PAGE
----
It happens all the time: You know you saved a file on your computer but you simply can’t remember what you named it or where you stored it. Fortunately, with a little detective work and computer know-how, you can find those illusive files.
First, you’ll need to open Windows Explorer. Windows Explorer is a built-in file manager that is part of the larger graphic interface of Windows. Not only can you use Explorer to explore your computer’s folders, it has filter, sort, and search features that you can use to fine-tune your searches and find that missing file.
To open Windows Explorer, simply right-click the Windows Start button and choose Explore (or Open Windows Explorer if you have Windows 7). Alternately, you can click on Start and choose My Computer. Once Windows Explorer launches, you’ll want to decide how to progress. You can either manually look through folders in hopes of stumbling across your file or you can enter a search term in the search box.
While manually looking through folders may seem low tech, it’s not a bad idea, especially if you have a general idea of the type of file it is, its creation date, and most likely location. For example, if you’re looking for a Word document that you created two months ago (let’s say November), you can use that information as a starting point. After all, you know that you are looking for a.doc file created in November. Before you begin randomly looking for documents created in November, think about the most likely folder where you would have saved it such as “Work Documents” or “My Documents.”
Now, go to that folder and click it. Notice the labels above each column (Name, Date Modified, Type, and Size). Each of these columns can be sorted and filtered. Click the File Type label and restrict results to display only the type of file you want to find (in this case, Word 97-2003 documents). Next, click the Data Modified label to sort the files by date last modified. Since you know the document was created in November, you’ll be able to look through the list of files created from that point forward in search of the document you need.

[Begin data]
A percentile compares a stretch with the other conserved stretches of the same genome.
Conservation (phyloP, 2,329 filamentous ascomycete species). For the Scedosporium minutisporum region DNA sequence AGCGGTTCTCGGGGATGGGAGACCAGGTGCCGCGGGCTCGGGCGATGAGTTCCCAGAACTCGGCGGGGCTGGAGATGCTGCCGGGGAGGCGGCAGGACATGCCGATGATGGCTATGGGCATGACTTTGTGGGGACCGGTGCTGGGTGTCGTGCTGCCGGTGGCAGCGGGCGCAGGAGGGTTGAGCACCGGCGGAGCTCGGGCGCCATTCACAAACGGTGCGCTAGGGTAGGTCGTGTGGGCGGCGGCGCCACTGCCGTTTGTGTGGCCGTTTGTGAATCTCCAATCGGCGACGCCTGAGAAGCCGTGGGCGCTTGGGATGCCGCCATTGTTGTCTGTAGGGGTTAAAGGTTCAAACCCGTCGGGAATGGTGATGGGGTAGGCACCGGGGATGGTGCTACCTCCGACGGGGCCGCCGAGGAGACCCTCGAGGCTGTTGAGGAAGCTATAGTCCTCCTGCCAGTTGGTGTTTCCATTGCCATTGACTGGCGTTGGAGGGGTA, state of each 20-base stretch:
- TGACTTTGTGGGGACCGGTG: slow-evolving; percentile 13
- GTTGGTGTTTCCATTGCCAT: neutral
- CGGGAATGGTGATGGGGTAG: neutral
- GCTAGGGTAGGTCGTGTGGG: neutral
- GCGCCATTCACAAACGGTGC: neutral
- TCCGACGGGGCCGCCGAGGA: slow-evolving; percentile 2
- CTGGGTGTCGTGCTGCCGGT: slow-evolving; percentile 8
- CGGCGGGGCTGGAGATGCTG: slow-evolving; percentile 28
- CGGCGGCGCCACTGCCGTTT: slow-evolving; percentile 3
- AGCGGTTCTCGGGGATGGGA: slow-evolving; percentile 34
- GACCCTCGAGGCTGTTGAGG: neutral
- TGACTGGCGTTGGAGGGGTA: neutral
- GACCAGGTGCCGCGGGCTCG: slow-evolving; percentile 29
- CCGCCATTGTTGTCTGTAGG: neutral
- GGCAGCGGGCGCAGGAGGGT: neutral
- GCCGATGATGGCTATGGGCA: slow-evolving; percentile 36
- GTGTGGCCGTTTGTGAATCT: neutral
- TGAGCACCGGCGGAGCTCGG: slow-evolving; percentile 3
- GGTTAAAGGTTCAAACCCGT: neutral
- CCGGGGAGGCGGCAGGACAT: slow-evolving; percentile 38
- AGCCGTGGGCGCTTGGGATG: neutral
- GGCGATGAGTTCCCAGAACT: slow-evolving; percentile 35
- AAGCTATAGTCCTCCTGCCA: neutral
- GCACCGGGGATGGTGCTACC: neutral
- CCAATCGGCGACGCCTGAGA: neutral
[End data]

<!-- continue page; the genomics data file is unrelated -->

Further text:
The search box is also useful, especially if you have a general idea of the file’s name. For example, if the document that you are looking for is a press release and you normally name all press releases with the “PR” prefix such as PRnewproduct.doc or PRdecembercoupon.doc then you can enter “pr*.doc” into the search box and view all files that start with “pr” and end with “.doc.” From there, you can scroll through the results to find your exact file.
Depending on your version of Windows, when you hover your mouse over a file in the results pane, you should see a brief excerpt or preview of the file. Like other files listed in Windows Explorer, the search results can be sorted. The sorting feature is a bit different, though. Instead of clicking the label, find the “arrange by” option and choose either “top results or date modified.”
When you deal with a lot of documents, it’s inevitable that you’ll forget a filename or two. However, if you store your documents in folders that make sense (such as having separate folders for work and personal documents) and know how to use Windows Explorer, finding illusive files isn’t too difficult.